Wednesday, 4 July 2012

Tax avoidance is not morally wrong its sensible

If high earners avoid paying tax legally who really has the right to comment on it. If you have broken no law then why not, if you have worked hard be able to without reproach do what you can to minimise your tax liability...

Is the problem just that many people are simply jealous that a very few people earn a lot of money?

A person using the K2 tax scheme may have the ability to reduce their income tax bill to only 1% however if that person is earning £3m per year they are still paying over £30,000 in income tax. That's a huge amount of money, more than most people earn...

If I earned millions then I would do what I could to reduce my tax bill, I think most people would do exactly the same if they were in that position. Its got to hurt when nearly half your earnings go in income tax. Is it right that someone should have to pay £1.5m from their earnings of £3m. Ouch!!!

When does tax planning become "morally wrong"?

If over the past 20 years you had saved into a PEP / ISA by now you could have amassed a sizeable pot of money; using very simple maths that could be possibly somewhere around £250,000.

Income from ISAs can, depending on where / how it is invested, be tax free meaning that £250,000 could produce an income of somewhere around £12,500 per year probably more, potentially, tax free. Is that morally wrong? A person could life for the rest of their lives (albeit frugally) without paying any more income tax!
Using an EIS type investment could reduce your income tax bill dramatically, in some instances meaning that you pay less than 1% income tax. EIS investments are broadly open to most people so is that morally wrong?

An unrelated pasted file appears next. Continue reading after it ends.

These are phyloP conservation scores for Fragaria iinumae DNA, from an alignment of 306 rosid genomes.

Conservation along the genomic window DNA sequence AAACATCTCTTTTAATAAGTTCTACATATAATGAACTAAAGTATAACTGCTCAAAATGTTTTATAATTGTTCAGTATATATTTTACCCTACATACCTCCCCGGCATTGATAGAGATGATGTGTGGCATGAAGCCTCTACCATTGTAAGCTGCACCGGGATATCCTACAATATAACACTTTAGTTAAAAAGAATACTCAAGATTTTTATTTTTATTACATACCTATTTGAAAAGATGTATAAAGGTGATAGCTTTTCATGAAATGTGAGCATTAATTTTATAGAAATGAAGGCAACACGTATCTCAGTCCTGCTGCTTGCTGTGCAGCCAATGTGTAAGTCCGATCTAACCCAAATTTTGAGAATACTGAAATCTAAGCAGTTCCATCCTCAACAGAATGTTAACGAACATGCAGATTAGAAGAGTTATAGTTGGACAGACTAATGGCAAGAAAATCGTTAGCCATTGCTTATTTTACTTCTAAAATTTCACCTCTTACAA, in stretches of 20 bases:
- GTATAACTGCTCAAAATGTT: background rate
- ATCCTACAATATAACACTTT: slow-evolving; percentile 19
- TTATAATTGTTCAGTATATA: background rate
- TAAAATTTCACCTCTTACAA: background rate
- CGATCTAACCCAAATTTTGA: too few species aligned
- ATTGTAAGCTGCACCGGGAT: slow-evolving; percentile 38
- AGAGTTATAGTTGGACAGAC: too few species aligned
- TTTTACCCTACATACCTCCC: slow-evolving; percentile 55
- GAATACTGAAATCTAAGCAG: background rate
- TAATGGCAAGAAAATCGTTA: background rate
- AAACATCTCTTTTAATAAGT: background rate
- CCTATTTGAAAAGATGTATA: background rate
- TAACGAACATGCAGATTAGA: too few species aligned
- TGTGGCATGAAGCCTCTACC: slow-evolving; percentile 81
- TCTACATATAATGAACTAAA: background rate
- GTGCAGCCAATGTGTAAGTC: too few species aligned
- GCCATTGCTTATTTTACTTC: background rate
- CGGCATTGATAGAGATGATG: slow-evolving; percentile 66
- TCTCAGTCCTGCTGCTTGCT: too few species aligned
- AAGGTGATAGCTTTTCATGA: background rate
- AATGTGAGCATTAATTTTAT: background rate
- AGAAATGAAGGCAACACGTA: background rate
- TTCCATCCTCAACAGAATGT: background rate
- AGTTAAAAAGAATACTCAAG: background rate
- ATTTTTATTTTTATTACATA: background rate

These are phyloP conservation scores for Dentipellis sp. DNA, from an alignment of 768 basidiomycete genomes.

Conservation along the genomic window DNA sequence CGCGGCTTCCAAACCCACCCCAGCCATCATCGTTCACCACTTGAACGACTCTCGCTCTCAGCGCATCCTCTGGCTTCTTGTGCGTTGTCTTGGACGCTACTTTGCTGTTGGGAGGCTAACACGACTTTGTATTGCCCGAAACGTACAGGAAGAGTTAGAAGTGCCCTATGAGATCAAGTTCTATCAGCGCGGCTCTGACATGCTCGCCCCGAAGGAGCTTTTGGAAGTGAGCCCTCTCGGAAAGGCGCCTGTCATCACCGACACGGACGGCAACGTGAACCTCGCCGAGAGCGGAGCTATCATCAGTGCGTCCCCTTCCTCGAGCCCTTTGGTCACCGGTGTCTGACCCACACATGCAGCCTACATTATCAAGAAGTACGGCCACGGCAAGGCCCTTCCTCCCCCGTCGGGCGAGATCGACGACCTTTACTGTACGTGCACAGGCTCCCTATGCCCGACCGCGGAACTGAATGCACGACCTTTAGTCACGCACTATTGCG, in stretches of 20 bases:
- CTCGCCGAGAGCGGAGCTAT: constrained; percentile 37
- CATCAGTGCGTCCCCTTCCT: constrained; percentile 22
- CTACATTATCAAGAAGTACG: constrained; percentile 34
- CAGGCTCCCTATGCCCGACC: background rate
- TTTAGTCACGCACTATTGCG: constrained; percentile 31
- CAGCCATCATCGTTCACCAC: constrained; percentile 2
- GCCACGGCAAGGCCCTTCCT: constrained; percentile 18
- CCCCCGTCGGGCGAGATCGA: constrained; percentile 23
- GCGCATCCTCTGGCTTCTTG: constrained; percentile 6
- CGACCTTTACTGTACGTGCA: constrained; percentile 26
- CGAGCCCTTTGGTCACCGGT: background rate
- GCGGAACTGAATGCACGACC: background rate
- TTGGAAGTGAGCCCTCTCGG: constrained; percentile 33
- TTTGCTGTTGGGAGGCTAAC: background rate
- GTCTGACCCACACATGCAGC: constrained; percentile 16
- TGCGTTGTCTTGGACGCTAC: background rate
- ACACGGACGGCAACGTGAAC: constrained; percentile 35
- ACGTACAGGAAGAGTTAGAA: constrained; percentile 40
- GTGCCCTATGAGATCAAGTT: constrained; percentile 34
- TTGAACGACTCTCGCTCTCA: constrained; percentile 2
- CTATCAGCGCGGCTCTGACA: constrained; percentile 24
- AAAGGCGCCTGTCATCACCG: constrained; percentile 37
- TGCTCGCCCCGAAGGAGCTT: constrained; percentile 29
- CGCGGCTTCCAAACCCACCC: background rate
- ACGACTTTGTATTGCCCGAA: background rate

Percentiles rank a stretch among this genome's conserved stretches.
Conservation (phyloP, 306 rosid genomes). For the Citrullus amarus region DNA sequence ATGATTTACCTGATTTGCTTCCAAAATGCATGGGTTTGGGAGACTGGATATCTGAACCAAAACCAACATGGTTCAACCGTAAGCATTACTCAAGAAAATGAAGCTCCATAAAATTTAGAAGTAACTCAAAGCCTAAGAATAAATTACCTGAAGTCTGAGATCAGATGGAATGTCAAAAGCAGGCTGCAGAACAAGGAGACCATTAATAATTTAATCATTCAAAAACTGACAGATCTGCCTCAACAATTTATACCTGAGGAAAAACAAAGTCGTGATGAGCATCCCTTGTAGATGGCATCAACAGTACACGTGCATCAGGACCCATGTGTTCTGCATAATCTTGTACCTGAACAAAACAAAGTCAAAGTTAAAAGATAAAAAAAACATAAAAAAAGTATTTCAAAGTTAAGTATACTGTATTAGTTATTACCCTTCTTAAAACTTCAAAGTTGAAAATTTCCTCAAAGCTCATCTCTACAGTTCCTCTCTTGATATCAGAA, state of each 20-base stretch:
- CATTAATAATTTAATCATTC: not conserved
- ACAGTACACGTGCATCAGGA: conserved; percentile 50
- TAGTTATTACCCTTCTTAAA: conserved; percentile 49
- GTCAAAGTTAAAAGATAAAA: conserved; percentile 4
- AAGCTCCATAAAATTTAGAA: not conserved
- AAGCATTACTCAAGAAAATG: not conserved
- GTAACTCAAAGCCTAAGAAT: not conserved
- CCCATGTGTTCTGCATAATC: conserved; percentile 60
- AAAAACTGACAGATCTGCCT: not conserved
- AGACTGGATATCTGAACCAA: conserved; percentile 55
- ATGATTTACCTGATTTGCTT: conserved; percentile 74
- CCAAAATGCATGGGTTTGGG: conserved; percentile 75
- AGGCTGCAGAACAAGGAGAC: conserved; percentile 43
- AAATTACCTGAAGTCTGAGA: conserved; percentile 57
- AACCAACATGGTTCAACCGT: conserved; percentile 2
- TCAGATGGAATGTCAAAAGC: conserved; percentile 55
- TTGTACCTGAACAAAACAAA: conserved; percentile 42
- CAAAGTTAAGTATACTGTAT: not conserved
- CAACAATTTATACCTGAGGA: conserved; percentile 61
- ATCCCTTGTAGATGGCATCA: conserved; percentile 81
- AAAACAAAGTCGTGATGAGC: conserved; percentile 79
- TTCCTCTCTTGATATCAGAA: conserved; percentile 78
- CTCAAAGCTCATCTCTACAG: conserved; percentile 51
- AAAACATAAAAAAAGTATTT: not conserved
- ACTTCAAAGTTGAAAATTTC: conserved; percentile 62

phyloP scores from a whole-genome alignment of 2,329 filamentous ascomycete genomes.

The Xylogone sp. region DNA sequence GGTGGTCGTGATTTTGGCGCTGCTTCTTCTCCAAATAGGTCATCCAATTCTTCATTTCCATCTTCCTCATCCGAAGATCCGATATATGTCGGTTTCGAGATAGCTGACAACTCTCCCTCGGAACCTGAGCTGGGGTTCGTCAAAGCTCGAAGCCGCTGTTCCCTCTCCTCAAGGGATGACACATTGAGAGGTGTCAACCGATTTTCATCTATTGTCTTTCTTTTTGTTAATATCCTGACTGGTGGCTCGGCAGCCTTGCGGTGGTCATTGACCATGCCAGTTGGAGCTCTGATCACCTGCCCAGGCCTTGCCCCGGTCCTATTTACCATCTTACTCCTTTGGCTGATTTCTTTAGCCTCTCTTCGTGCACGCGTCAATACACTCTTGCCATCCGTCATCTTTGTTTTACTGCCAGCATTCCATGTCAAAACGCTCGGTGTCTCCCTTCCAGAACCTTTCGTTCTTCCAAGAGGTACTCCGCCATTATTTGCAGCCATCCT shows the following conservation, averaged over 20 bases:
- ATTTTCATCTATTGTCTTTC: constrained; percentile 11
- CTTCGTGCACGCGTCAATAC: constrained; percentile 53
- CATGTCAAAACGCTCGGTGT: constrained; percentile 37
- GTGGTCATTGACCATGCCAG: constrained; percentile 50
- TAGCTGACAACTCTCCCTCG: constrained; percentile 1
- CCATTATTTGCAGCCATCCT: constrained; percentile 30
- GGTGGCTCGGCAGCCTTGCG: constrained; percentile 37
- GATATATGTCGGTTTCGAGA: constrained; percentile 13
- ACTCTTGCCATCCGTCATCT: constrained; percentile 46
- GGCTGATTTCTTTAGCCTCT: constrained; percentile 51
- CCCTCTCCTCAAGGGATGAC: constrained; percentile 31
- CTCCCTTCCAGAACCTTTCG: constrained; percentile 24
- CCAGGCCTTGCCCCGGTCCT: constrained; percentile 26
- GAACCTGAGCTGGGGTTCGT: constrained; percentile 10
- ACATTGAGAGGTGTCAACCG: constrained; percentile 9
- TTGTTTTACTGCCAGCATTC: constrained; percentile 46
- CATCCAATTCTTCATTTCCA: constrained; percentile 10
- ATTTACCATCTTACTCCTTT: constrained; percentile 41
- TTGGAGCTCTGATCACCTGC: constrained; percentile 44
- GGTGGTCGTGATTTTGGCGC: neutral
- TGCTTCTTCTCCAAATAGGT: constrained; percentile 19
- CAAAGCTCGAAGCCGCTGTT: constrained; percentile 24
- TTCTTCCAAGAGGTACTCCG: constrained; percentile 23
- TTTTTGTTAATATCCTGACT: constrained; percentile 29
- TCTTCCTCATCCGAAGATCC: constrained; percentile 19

If a person reduces their income tax bill from £6,000 to nil is that more or less morally wrong than someone reducing their £1.5m income tax bill to a mere £30,000.


There is something else which is rarely mentioned when people are banging on about tax dodging high earners. How much do they generate in VAT and other taxes? If I had avoided the majority of a £1.5m income tax bill then I am more likely to go out spending my money which generates tax in other ways!!!

To buy a new Mercedes Maybach 62 will cost somewhere around £350,000. Included within that figure is around £60,000 in VAT and Road Tax. Let's not then forget these cars cost around 50p per mile in fuel!!!!!!! 32p of which is fuel duty and yet more VAT.

I assume that if you have the money to afford the car in the first place you probably aren't too worried about keeping your journey's to a minimum. 20,000 miles would therefore add a further £6,400 in fuel duty (incidentally that is more than most people pay in income tax).

This is just a small and silly example but we are taxed heavily in this country and for that we receive amongst other things free education for our children and free medical care through the NHS. Need I point out that many high earners (if not close to all) will privately educate their children and use private medical facilities; all of which cot money and will produce tax revenue.